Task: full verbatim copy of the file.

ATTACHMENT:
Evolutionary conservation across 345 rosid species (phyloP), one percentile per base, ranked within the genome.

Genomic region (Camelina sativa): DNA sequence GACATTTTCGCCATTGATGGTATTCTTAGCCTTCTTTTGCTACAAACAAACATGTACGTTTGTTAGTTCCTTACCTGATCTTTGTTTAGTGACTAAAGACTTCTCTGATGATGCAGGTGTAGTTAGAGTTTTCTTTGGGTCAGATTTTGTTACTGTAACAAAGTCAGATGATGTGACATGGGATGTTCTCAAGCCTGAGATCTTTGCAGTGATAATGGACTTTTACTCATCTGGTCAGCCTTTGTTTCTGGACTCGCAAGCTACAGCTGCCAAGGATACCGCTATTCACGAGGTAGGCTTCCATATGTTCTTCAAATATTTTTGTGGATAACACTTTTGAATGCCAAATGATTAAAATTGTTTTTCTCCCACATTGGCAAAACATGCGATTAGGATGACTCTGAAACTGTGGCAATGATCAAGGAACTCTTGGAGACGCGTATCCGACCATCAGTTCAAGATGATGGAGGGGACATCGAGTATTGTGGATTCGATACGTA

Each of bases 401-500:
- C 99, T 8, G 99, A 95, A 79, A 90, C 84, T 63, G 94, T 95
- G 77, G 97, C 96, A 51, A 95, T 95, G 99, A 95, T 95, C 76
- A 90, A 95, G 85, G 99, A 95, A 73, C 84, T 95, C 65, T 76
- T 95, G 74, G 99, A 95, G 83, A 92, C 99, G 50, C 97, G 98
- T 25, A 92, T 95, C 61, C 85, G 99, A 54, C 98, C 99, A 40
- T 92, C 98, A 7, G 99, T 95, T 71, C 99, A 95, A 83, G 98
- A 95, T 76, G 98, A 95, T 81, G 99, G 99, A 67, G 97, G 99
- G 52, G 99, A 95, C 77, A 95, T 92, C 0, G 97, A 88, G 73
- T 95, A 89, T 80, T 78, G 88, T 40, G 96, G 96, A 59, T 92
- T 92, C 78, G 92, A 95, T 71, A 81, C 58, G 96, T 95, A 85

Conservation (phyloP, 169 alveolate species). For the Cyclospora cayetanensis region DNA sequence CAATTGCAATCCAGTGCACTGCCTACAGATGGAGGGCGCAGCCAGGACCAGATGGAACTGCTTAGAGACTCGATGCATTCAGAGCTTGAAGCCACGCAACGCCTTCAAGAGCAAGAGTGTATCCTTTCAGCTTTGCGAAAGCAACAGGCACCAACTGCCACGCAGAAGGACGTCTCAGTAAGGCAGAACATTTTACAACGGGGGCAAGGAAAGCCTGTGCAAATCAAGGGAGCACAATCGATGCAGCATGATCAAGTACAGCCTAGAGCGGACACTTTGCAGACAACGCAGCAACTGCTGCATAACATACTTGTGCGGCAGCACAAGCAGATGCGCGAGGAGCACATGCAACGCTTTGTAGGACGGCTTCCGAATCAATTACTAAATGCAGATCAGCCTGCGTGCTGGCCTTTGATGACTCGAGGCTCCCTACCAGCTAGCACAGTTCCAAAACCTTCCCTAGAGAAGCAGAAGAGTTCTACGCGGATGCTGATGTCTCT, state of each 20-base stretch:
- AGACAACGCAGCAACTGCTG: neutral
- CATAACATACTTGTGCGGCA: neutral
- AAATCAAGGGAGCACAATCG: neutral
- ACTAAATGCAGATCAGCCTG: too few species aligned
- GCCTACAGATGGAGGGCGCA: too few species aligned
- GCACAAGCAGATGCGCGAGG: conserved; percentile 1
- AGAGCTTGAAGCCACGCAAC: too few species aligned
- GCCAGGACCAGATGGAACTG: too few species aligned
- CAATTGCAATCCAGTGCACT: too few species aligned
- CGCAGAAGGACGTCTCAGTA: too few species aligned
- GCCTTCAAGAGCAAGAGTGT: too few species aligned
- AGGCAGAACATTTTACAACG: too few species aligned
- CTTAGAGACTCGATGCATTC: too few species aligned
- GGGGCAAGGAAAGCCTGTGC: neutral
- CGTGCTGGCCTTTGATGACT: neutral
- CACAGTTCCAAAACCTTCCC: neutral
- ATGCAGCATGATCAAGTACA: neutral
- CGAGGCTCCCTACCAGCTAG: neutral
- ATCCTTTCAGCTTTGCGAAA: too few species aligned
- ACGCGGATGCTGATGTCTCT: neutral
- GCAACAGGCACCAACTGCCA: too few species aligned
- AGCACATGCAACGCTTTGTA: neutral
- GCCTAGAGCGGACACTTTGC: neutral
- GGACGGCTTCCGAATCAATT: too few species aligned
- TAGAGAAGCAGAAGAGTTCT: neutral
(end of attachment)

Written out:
Evolutionary conservation across 345 rosid species (phyloP), one percentile per base, ranked within the genome.

Genomic region (Camelina sativa): DNA sequence GACATTTTCGCCATTGATGGTATTCTTAGCCTTCTTTTGCTACAAACAAACATGTACGTTTGTTAGTTCCTTACCTGATCTTTGTTTAGTGACTAAAGACTTCTCTGATGATGCAGGTGTAGTTAGAGTTTTCTTTGGGTCAGATTTTGTTACTGTAACAAAGTCAGATGATGTGACATGGGATGTTCTCAAGCCTGAGATCTTTGCAGTGATAATGGACTTTTACTCATCTGGTCAGCCTTTGTTTCTGGACTCGCAAGCTACAGCTGCCAAGGATACCGCTATTCACGAGGTAGGCTTCCATATGTTCTTCAAATATTTTTGTGGATAACACTTTTGAATGCCAAATGATTAAAATTGTTTTTCTCCCACATTGGCAAAACATGCGATTAGGATGACTCTGAAACTGTGGCAATGATCAAGGAACTCTTGGAGACGCGTATCCGACCATCAGTTCAAGATGATGGAGGGGACATCGAGTATTGTGGATTCGATACGTA

Each of bases 401-500:
- C 99, T 8, G 99, A 95, A 79, A 90, C 84, T 63, G 94, T 95
- G 77, G 97, C 96, A 51, A 95, T 95, G 99, A 95, T 95, C 76
- A 90, A 95, G 85, G 99, A 95, A 73, C 84, T 95, C 65, T 76
- T 95, G 74, G 99, A 95, G 83, A 92, C 99, G 50, C 97, G 98
- T 25, A 92, T 95, C 61, C 85, G 99, A 54, C 98, C 99, A 40
- T 92, C 98, A 7, G 99, T 95, T 71, C 99, A 95, A 83, G 98
- A 95, T 76, G 98, A 95, T 81, G 99, G 99, A 67, G 97, G 99
- G 52, G 99, A 95, C 77, A 95, T 92, C 0, G 97, A 88, G 73
- T 95, A 89, T 80, T 78, G 88, T 40, G 96, G 96, A 59, T 92
- T 92, C 78, G 92, A 95, T 71, A 81, C 58, G 96, T 95, A 85

Conservation (phyloP, 169 alveolate species). For the Cyclospora cayetanensis region DNA sequence CAATTGCAATCCAGTGCACTGCCTACAGATGGAGGGCGCAGCCAGGACCAGATGGAACTGCTTAGAGACTCGATGCATTCAGAGCTTGAAGCCACGCAACGCCTTCAAGAGCAAGAGTGTATCCTTTCAGCTTTGCGAAAGCAACAGGCACCAACTGCCACGCAGAAGGACGTCTCAGTAAGGCAGAACATTTTACAACGGGGGCAAGGAAAGCCTGTGCAAATCAAGGGAGCACAATCGATGCAGCATGATCAAGTACAGCCTAGAGCGGACACTTTGCAGACAACGCAGCAACTGCTGCATAACATACTTGTGCGGCAGCACAAGCAGATGCGCGAGGAGCACATGCAACGCTTTGTAGGACGGCTTCCGAATCAATTACTAAATGCAGATCAGCCTGCGTGCTGGCCTTTGATGACTCGAGGCTCCCTACCAGCTAGCACAGTTCCAAAACCTTCCCTAGAGAAGCAGAAGAGTTCTACGCGGATGCTGATGTCTCT, state of each 20-base stretch:
- AGACAACGCAGCAACTGCTG: neutral
- CATAACATACTTGTGCGGCA: neutral
- AAATCAAGGGAGCACAATCG: neutral
- ACTAAATGCAGATCAGCCTG: too few species aligned
- GCCTACAGATGGAGGGCGCA: too few species aligned
- GCACAAGCAGATGCGCGAGG: conserved; percentile 1
- AGAGCTTGAAGCCACGCAAC: too few species aligned
- GCCAGGACCAGATGGAACTG: too few species aligned
- CAATTGCAATCCAGTGCACT: too few species aligned
- CGCAGAAGGACGTCTCAGTA: too few species aligned
- GCCTTCAAGAGCAAGAGTGT: too few species aligned
- AGGCAGAACATTTTACAACG: too few species aligned
- CTTAGAGACTCGATGCATTC: too few species aligned
- GGGGCAAGGAAAGCCTGTGC: neutral
- CGTGCTGGCCTTTGATGACT: neutral
- CACAGTTCCAAAACCTTCCC: neutral
- ATGCAGCATGATCAAGTACA: neutral
- CGAGGCTCCCTACCAGCTAG: neutral
- ATCCTTTCAGCTTTGCGAAA: too few species aligned
- ACGCGGATGCTGATGTCTCT: neutral
- GCAACAGGCACCAACTGCCA: too few species aligned
- AGCACATGCAACGCTTTGTA: neutral
- GCCTAGAGCGGACACTTTGC: neutral
- GGACGGCTTCCGAATCAATT: too few species aligned
- TAGAGAAGCAGAAGAGTTCT: neutral